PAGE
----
Sometimes as I contemplate things little thoughts come to me. I like little thoughts and observations. The things that get lost among the big things of life. My street photos are often about fleeting moments in life. That’s why I like candid photography. Unposed photos. Sometimes by choosing what unposed photos to work on they become posed by the very process but that’s okay. In order to examine the unexamined you have to have to look at it. I like examining and writing about small moments and things right on this very blog. That’s why I’m writing about this thought that came into my head recently: I used to be thirsty all the time.

We all have strange quirks and odd tastes. That’s something human beings share. One of my strange tastes is that I don’t like anything to drink but water and milk. I don’t know why but it’s been that way all my life. Even as a kid I would never drink soda, fruit juice, or any kind or sugar water. Believe me that made me a weird kid because I was the only one who always turned down soda.

My taste in food has changed since I was a child. There are plenty of things I like as an adult that I wouldn’t eat as a child. That’s normal. But my taste in drinks has never changed. I can’t stand carbonation and I can’t stand sweet drinks. That’s strange because I like sweets. I like cake, cookies, ice cream, and especially chocolate. But put that same sugar into a liquid and I don’t want it. I think sweet drinks taste terrible and leave a horrible coating on my mouth. I don’t like any flavor in my water. Even a lemon wedge turns me off.

As a consequence of not liking stuff to drink I was thirsty a lot. But I didn’t realize it. I only started to notice it when I was in my early 20s. Young people today probably don’t know it but there was a time before there was bottled water everywhere. If you were out running around town and stopped to buy a drink at a local newsstand, deli, or convenience store it was always a soda or maybe a fruit juice. A soft drink of some kind. It was the rare store that had a pint of milk and none of them had a bottled water. Maybe carbonated water but I couldn’t stand that stuff either.

Whenever I was out with friends and they stopped to get a soft drink I would get nothing. I just wouldn’t drink. The was nothing for me to drink so I didn’t. I can even remember what a hassle it was to get a glass of water at a fast food place. It wasn’t something that happened often so the workers had no idea how to handle it. At most places they kept track of soft drink sales by counting the cups they used so they had to find me some cup that wouldn’t be counted. I lot of times I just didn’t bother and drank nothing. That was normal for me.

Most of this being thirsty took place in the 1980s when I was in college and for a couple of years afterwards. It was about 1990 when bottled water started to make it’s way into a lot of stores. I remember because of the Port Authority Bus Station in NYC. I used to go out with my friends in the city and eventually make my way home on a bus so I was often at the bus station. Despite my home being only about 40 miles from the bus station it was often a two hour ride. That’s public transportation for you. And there is also no bathroom on the busses.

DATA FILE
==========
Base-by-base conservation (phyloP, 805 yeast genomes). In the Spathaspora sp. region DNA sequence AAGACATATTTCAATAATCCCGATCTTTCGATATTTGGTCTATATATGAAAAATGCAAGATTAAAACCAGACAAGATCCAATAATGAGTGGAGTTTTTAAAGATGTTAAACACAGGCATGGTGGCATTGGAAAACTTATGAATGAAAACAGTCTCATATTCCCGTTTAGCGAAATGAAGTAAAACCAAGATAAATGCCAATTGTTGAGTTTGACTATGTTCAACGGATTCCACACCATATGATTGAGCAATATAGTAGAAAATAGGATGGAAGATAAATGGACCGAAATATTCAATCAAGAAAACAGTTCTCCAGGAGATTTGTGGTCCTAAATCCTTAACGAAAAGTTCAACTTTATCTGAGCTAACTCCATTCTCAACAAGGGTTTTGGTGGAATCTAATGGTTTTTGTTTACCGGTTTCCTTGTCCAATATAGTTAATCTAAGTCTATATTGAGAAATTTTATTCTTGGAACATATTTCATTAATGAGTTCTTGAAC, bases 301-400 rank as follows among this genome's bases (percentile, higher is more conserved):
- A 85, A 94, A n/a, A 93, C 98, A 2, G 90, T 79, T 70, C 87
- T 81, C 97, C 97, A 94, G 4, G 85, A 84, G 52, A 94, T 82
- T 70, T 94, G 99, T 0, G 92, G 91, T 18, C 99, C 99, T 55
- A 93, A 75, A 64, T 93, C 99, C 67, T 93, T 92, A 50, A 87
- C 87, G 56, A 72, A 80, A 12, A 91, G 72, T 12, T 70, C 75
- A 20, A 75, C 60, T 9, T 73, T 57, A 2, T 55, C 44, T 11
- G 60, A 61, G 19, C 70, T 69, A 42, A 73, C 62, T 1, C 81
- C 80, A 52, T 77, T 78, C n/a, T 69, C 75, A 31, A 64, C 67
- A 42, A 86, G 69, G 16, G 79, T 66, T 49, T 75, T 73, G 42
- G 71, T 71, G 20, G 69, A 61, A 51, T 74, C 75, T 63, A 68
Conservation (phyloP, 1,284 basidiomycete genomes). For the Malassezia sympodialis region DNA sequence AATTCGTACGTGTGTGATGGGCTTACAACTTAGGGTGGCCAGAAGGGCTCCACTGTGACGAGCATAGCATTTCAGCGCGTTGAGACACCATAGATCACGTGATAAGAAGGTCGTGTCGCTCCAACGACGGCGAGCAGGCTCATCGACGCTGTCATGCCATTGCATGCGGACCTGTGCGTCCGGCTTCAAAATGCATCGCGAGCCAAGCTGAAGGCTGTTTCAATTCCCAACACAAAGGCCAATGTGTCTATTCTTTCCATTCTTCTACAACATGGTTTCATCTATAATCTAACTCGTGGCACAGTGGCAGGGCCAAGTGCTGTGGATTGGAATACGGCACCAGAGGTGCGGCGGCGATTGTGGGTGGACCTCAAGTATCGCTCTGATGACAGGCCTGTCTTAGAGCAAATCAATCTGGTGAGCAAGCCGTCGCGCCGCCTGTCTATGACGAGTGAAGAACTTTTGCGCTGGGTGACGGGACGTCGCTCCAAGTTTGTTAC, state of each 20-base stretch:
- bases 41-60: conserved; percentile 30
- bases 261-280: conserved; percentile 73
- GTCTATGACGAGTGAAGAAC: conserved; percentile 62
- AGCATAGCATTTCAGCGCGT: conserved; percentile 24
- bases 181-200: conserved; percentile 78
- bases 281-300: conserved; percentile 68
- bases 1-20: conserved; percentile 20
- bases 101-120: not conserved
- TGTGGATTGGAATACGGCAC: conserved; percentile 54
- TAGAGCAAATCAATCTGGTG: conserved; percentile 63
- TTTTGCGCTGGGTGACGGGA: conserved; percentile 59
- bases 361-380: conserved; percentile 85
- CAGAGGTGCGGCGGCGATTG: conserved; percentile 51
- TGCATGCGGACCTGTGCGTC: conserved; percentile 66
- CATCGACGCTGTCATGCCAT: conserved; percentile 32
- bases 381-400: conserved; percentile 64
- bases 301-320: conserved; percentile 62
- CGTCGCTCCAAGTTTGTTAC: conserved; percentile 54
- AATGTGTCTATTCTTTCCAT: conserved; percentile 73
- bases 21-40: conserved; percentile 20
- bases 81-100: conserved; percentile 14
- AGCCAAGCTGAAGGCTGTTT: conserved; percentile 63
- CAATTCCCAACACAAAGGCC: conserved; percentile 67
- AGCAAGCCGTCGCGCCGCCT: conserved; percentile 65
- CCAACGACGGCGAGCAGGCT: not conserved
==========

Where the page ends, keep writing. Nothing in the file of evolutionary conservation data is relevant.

Sometimes I’d be leaving straight from whatever gathering I was at and sometimes I’d crash in the city and leave the next day. If I was leaving that evening I was usually especially thirsty. I never liked drinking alcohol so I wouldn’t drink all night as my friends were drinking. Getting a glass of water at a bar isn’t always easy either so I’d just go thirsty. Like I said it was normal for me to be thirsty. If I was leaving the next day I would want to drink too much before getting on the bus for fear of getting stuck with a full bladder and no bathroom around. So usually I’d arrive at Port Authority a little thirsty.

The bus is burned into my mind with being thirsty because more than once I’d be catching the bus and be really thirsty. The whole ride I’d be thinking about getting a big tall glass of water after I got home. Sometimes I was so thirsty that I drank from the tap in the bathroom with cupped hands before I got on the bus (the water fountains never worked at that time). But I didn’t want to drink too much because with bad traffic I could be trapped on that bus for a long time.

Then the bottled water craze hit. Poland Spring water was the first one that I remember. I had actually been around since the early to mid 1980s but it wasn’t everywhere like it is today. It probably was around 1990 or so that all the little newsstands and stores at the bus station started stocking water. Bottles were everywhere. Suddenly I could hit the bus station, buy a bottle of water and maybe some cookies, and then head for my bus. I didn’t have to drink all the water then. I could sip it. It was in a bottle after all. The danger of having to use the bathroom when there was no bathroom was gone. I was a normal person just like everyone else who rode the bus with a drink in hand. I wasn’t thirsty.

That thought came to me back in 1992 or so. “I’m not thirsty.” And I hadn’t really been thirsty in a long time. Sure we all get thirsty every now and then but thirsty was how I lived my life when I was out running around back before bottled water. I haven’t been thirsty like I used to be in decades. Now, like so many other people, I carry a water bottle with me to places. It’s hard to believe that being thirsty was something I took for granted. I never even gave it a thought until one day I realized I wasn’t thirsty anymore. What a strange day.